Sure, the original assumption about how the internet would affect brands -- that e-commerce would triumph over traditional retailing -- hasn't exactly panned out. But don't let the failure of e-commerce to replace local bricks-and-mortar shops obscure a more important trend: the impact of the internet on in-store sales.
In the mid- to late '90s, there was considerable hype and speculation that e-commerce would drive many traditional stores out of business, as well as provide a platform for smaller retailers to extend their reach nationally or internationally.
Fast-forward a decade, and reality has turned out quite differently.
Less than 4%
Amazon CEO Jeff Bezos optimistically predicted in early 2005 that online buying would "ultimately [be] 10% to 15% of retail." We're still years away from that, if it ever happens at all. The U.S. Commerce Department says e-commerce sales are less than 4% of total U.S. retail sales and have been flat for several quarters. While e-commerce has outpaced growth in traditional retail stores in a bad economy, offline consumer buying is as important as ever.
JupiterResearch and Forrester (now one company) predict that the internet will affect roughly $1 trillion dollars in offline consumer spending in the next five years. Forget about whether it's a trillion or $800 billion; the prediction is directionally accurate in terms of consumer behavior. This online-offline connection is a profound trend that marketers and brands have largely failed to understand, let alone capitalize on.
The internet has evolved into a primary research tool for consumers who go on to buy offline. Nielsen found in May that among "a representative group of people" who had recently bought consumer electronics at bricks-and-mortar stores, 80% had bought from stores whose websites they had visited first. And two years ago BigResearch released data showing that 89% of consumers who made in-store purchases in key categories conducted online research beforehand. There is much more data from ComScore, Yahoo and others that validates the pattern: Consumers research online but buy offline.
|ABOUT THE AUTHOR|
Greg Sterling is the founding principal of Sterling Market Intelligence, a consulting and research firm focused on the internet's influence on offline consumer purchase behavior. He also is a senior analyst for Local Mobile Search, an advisory service from Opus Research tracking the evolution of the mobile internet.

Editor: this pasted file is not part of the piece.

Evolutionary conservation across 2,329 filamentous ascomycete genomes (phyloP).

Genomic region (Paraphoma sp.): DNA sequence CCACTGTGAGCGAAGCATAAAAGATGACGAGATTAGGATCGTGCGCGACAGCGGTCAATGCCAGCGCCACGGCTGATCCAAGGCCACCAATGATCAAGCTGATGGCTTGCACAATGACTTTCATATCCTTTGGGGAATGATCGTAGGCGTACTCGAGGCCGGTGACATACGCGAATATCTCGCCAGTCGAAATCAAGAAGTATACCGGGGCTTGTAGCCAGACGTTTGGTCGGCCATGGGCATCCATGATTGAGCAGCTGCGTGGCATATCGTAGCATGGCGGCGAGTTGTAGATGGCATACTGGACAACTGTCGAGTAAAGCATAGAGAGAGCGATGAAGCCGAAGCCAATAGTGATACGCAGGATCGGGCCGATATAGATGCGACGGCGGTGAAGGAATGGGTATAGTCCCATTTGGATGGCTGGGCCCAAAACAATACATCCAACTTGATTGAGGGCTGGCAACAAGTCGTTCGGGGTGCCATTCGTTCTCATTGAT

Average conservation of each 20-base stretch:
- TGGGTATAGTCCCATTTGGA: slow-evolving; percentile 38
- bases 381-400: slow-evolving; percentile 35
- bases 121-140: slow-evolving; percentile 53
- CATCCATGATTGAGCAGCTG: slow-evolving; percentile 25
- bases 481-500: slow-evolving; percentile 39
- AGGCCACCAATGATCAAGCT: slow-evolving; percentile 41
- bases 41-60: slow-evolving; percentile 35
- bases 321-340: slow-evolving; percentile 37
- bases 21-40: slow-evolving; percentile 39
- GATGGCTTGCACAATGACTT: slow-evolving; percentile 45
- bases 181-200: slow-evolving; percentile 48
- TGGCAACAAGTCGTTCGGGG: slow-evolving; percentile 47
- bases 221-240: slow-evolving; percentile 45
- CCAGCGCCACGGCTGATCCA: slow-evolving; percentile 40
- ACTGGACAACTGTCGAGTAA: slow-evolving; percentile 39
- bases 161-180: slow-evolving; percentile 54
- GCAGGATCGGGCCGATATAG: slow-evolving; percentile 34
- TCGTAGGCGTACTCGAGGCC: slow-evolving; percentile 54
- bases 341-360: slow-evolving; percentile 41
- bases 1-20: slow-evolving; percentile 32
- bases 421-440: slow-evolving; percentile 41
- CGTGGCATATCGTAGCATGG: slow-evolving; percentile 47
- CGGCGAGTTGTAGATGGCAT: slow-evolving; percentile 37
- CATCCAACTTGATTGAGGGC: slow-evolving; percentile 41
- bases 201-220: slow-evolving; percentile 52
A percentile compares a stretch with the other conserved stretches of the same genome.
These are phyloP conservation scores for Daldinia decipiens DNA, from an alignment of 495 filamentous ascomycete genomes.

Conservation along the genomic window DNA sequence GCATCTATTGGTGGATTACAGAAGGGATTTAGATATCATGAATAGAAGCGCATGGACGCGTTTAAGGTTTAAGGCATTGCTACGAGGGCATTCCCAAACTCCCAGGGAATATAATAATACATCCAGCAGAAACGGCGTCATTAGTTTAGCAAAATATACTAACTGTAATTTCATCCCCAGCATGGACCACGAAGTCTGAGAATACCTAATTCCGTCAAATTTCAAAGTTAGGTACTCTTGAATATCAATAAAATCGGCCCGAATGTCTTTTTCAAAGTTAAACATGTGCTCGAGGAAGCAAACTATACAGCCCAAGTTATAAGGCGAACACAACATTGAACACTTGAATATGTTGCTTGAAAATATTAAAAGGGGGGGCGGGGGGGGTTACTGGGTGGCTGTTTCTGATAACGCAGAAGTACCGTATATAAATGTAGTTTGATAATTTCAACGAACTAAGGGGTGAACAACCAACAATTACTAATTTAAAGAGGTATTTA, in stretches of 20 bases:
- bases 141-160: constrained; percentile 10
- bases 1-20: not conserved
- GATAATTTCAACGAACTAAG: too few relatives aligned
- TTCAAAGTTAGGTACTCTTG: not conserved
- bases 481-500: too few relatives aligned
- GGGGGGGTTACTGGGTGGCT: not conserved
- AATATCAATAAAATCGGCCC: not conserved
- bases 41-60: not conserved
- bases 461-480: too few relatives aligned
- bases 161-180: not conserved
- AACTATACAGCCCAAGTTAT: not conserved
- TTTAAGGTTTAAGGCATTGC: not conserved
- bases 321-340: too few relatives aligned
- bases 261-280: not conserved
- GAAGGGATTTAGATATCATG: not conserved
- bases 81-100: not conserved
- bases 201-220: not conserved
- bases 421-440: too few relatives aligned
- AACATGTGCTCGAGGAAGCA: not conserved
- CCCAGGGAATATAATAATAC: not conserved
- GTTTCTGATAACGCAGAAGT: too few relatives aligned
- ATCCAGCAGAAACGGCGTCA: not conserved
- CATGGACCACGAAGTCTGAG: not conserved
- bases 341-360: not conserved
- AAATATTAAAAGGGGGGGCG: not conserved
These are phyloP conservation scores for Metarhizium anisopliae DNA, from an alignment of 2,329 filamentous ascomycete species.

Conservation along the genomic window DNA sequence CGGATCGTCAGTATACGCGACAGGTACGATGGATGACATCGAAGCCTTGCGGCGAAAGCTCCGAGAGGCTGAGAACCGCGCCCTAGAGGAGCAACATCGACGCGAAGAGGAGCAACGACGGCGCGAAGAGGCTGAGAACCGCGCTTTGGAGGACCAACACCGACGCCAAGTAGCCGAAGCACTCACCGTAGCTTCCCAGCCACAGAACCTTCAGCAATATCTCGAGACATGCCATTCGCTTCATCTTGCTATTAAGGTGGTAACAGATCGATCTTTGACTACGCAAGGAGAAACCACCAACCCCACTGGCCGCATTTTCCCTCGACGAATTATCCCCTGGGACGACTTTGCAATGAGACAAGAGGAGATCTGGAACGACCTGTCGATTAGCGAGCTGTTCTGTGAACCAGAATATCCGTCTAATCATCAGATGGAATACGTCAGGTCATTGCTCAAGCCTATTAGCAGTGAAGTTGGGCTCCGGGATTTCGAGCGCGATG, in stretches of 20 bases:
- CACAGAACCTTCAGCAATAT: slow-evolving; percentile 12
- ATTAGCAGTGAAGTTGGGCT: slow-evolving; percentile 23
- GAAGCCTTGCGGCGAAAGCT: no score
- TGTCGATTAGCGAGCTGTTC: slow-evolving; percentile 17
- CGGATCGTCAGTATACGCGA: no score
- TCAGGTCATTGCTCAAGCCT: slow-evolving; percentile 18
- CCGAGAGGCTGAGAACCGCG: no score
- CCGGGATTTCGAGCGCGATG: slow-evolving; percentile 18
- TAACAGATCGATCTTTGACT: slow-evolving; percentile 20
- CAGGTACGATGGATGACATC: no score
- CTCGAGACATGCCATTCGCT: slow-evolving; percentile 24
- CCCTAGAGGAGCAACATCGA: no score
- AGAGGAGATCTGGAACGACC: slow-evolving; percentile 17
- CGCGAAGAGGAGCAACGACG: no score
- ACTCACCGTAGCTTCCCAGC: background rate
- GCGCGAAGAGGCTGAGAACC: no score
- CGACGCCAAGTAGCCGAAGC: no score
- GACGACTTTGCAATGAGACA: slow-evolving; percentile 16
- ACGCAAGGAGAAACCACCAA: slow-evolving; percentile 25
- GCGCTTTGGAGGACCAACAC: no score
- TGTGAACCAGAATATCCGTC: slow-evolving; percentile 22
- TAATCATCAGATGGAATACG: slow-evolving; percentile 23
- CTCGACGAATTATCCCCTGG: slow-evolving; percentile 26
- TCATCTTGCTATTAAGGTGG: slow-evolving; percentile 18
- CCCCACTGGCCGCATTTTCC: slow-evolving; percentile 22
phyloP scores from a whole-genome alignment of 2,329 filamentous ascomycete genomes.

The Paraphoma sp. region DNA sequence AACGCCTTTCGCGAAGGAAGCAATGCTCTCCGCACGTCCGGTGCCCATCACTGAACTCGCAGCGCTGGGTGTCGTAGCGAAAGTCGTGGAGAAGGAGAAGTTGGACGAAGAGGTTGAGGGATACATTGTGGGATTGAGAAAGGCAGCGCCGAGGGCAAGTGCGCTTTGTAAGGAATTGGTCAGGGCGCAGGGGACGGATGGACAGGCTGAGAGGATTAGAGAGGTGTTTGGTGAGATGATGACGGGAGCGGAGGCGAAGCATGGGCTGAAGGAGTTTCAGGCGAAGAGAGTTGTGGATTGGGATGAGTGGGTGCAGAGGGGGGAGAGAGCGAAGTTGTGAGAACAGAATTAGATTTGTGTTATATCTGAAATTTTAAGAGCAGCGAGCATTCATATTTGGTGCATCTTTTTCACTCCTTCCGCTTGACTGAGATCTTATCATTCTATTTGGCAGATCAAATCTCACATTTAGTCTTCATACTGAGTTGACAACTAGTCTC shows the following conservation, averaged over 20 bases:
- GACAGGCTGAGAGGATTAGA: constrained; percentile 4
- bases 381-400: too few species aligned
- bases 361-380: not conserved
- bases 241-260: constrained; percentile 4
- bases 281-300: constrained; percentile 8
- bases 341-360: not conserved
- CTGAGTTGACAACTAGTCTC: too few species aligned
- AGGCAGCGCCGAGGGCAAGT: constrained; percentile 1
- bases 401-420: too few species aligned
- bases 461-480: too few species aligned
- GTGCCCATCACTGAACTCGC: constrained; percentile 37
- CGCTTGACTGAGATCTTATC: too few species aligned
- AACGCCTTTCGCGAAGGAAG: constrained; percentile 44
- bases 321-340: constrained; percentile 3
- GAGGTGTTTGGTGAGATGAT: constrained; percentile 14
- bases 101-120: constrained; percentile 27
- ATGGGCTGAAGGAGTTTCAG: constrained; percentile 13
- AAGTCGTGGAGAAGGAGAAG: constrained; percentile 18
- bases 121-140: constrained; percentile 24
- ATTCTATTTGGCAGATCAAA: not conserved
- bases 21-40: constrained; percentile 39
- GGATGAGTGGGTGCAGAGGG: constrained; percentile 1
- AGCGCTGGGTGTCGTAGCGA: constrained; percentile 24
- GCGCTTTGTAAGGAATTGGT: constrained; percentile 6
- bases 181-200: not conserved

In the consideration phase
Empirical evidence also increasingly shows that the internet is used most heavily during the so-called "consideration phase" of consumer purchase behavior. Traditional media such as TV, print magazines or newspapers often stimulate online research, which in turn leads to offline purchases in local retail outlets.
Most brands and marketers have been slow to integrate traditional media campaigns with the internet, beyond adding their URLs to ads. And their online campaigns have generally failed to leverage location or lead people to a point of sale where they can buy the advertised product (or service).
All of the Ad Age top-25 advertisers, from Procter & Gamble to Berkshire Hathaway, sell products or services in local stores or through local distributors. In this sense, they should thus be considered "local advertisers." Yet most brands bring a national TV mentality to online advertising.
After consumers determine what they want to buy, they typically want to know where they can buy it. Second only to search functionality, store locators are the most popular feature on retailer websites, according to the E-tailing Group. But we're just now starting to see more dealer and product locators in online advertising campaigns.
Where to buy
Online, branding and direct response can be connected in ways that help build awareness and simultaneously provide consumers with desired "where to buy" information. Specific tactics are beyond the scope of this article, but locally targeted search and display advertising are key parts of such a campaign.
In fairness to marketers and agencies, online-to-offline tracking is imperfect, and good geotargeting tools are only now being developed. However, brands and national marketers that aren't using geotargeting or building local messaging into their online campaigns are missing an important strategic opportunity to capitalize on consumer research and lead online shoppers from search to store.
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